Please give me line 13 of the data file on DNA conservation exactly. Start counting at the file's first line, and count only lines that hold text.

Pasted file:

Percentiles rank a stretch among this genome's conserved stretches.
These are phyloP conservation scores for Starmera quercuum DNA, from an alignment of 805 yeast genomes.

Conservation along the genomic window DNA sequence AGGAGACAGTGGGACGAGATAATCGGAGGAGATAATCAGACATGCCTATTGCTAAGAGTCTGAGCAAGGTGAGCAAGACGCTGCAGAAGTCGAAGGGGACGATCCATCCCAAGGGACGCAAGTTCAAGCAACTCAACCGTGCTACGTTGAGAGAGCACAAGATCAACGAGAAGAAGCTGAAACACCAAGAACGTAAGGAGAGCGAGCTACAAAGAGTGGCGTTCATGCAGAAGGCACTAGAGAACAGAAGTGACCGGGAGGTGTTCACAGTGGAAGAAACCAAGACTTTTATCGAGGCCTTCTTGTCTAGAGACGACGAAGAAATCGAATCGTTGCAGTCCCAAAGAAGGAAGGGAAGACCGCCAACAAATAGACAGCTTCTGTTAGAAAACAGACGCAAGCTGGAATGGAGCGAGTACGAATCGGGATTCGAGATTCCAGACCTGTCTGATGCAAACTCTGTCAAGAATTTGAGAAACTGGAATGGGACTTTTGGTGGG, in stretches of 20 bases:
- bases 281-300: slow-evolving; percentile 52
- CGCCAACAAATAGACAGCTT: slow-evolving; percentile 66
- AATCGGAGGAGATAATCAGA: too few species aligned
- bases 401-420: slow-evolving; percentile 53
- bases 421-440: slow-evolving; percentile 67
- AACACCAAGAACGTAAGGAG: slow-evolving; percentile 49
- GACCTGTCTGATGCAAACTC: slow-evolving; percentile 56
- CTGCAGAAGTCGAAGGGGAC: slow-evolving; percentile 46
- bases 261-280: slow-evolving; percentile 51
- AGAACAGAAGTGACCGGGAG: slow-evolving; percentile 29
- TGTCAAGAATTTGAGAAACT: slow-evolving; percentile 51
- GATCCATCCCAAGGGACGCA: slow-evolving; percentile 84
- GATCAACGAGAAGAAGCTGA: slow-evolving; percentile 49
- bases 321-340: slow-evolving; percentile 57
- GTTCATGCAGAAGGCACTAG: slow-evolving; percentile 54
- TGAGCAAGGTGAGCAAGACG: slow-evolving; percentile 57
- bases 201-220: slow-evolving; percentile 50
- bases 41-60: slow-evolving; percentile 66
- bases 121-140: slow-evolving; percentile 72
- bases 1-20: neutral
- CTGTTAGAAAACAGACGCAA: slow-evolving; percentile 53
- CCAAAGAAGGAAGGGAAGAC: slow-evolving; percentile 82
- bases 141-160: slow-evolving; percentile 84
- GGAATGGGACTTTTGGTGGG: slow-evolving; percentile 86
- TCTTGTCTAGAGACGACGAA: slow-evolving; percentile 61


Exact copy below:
- AGAACAGAAGTGACCGGGAG: slow-evolving; percentile 29